So I created a function that can be used to combine the data from two dataframes, keeping only the columns that have the same names (I don't care about the other ones). I'm sure there are other fancier ways of doing this but here's how my function works.

The basics steps
1. Specify the input dataframes
2. Calculate which dataframe has the greatest number of columns
3. Identify which columns in the smaller dataframe match the columns in the larger dataframe
4. Create a vector of the column names that occur in both dataframes
5. Combine the data from both dataframes matching the listed column names using rbind
6. Return the combined data

rbind.match.columns <- function(input1, input2) {
    n.input1 <- ncol(input1)
    n.input2 <- ncol(input2)

    if (n.input2 < n.input1) {
        TF.names <- which(names(input2) %in% names(input1))
        column.names <- names(input2[, TF.names])
    } else {
        TF.names <- which(names(input1) %in% names(input2))
        column.names <- names(input1[, TF.names])
    }

    return(rbind(input1[, column.names], input2[, column.names]))
}

rbind.match.columns(database.one, database.two)
   species latitude longitude     database
1        p   -33.87     150.5 database.one
2        a   -33.71     151.3 database.one
3        n   -33.79     151.8 database.one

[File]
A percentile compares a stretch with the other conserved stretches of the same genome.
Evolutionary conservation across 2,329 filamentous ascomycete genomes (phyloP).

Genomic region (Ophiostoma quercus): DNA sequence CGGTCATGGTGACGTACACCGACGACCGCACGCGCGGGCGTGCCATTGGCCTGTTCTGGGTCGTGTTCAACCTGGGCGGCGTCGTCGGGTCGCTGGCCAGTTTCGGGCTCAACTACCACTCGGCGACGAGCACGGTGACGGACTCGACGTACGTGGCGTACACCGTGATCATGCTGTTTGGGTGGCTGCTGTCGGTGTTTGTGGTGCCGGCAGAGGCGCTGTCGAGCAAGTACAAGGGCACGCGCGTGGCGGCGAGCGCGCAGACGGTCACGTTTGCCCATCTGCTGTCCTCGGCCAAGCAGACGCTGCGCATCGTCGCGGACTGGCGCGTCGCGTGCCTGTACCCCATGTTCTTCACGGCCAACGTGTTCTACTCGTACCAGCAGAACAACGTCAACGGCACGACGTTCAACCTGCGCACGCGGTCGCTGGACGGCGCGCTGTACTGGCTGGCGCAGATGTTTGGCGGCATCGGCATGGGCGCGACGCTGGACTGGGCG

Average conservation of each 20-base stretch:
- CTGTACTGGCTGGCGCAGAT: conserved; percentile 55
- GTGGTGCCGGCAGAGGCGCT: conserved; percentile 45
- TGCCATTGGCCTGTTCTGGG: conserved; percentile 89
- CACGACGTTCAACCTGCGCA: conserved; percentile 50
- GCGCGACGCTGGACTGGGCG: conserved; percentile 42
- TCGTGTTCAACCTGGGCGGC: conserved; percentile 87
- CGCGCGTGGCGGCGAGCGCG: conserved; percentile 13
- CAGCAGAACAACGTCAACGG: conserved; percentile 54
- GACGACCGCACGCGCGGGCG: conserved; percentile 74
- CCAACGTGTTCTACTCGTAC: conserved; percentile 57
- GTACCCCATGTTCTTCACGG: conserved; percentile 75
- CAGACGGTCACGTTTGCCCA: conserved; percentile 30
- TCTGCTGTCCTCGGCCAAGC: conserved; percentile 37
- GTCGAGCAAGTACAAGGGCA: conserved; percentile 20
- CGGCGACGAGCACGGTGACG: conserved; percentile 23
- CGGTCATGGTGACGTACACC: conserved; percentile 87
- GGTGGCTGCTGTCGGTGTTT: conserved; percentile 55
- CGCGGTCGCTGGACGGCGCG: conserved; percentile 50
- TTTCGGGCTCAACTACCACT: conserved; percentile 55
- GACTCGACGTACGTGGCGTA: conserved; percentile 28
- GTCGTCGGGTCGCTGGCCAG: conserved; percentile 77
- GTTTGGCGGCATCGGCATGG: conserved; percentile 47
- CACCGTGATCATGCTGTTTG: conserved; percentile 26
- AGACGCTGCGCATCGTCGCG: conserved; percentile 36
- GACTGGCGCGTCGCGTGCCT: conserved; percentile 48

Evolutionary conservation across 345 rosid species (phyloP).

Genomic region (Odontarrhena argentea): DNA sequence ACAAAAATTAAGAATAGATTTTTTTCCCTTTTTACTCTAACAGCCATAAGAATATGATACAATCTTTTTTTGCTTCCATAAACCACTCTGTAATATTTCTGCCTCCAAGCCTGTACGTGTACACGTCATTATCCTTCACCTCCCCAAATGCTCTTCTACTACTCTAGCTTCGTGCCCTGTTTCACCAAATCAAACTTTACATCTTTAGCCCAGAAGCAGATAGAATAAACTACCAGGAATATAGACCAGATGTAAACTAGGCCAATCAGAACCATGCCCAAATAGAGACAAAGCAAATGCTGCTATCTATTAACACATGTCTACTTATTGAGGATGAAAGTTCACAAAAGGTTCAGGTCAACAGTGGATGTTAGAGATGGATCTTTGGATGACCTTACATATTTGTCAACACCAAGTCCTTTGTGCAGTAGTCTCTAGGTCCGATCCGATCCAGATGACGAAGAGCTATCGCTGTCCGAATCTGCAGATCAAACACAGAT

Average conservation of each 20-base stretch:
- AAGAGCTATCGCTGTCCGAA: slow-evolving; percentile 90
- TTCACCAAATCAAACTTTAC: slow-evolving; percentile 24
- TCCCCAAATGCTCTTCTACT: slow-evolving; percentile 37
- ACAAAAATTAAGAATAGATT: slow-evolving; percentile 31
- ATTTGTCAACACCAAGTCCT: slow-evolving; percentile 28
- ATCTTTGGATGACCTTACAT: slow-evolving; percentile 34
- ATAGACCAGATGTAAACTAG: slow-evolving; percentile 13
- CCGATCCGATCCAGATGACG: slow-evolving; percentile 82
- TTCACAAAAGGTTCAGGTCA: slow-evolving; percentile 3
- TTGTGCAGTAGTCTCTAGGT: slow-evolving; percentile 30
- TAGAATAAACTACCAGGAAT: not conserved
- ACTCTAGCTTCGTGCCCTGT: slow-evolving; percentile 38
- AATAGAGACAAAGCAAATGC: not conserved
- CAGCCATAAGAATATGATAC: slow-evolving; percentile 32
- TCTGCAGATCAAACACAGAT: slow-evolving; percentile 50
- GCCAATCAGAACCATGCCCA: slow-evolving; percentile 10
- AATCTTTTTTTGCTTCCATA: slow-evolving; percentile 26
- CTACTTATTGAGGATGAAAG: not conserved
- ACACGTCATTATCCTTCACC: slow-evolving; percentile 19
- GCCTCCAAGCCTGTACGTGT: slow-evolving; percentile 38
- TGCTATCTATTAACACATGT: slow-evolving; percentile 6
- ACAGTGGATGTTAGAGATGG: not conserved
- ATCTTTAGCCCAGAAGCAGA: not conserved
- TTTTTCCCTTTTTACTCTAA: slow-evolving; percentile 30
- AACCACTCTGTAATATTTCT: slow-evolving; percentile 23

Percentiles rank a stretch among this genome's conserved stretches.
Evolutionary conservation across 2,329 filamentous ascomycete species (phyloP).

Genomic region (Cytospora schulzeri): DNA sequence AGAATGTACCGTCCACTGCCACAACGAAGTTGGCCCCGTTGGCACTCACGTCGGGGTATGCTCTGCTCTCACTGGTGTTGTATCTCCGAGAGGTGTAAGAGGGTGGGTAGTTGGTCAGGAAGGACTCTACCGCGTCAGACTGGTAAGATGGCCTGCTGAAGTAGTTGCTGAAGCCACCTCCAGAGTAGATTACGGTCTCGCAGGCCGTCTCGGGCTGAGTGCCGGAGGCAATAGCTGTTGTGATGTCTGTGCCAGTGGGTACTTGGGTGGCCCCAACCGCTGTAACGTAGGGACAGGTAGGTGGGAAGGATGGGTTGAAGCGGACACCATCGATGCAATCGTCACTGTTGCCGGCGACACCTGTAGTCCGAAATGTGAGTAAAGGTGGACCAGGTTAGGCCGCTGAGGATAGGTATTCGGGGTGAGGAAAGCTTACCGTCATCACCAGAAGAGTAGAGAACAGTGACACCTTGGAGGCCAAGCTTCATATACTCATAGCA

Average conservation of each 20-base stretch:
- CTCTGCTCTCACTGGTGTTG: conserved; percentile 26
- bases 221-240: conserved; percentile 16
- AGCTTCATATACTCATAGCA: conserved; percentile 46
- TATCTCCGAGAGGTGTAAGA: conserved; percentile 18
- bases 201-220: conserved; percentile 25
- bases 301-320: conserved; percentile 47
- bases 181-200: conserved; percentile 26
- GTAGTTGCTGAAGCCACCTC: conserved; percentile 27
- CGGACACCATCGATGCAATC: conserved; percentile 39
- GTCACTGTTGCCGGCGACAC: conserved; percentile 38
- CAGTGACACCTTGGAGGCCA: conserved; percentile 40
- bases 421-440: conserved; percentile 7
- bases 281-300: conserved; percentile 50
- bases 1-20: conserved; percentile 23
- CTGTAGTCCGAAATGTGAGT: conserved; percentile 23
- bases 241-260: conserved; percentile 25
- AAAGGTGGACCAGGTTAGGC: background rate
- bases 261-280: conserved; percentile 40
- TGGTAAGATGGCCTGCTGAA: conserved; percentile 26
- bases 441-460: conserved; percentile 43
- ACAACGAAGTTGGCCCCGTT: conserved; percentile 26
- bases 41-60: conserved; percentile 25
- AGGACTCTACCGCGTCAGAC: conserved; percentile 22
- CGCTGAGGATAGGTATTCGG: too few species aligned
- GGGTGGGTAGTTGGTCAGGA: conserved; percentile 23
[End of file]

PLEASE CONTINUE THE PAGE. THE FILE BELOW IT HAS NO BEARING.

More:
4        w   -34.35     151.3 database.one
5        h   -31.78     151.8 database.one
6        q   -33.17     151.2 database.one
7        d   -33.95     152.7 database.two
8        f   -32.60     150.2 database.two
9        z   -32.47     150.7 database.two
10       f   -30.67     150.6 database.two
11       e   -32.73     149.4 database.two
12       x   -33.49     153.3 database.two

Running the function gives us a new dataframe with the four shared columns and twelve records, reflecting the combined data. Awesome!

Edited to add:

Viri asked a good question in the comments – what if you want to keep all of the columns in both data frames? The easiest solution to this problem is to add dummy columns to each dataframe that represent the columns missing from the other data frame and then use rbind to join them together. Of course, you won't actually have any data for these additional columns, so we simply set the values to NA. I've wrapped this up into a function as well.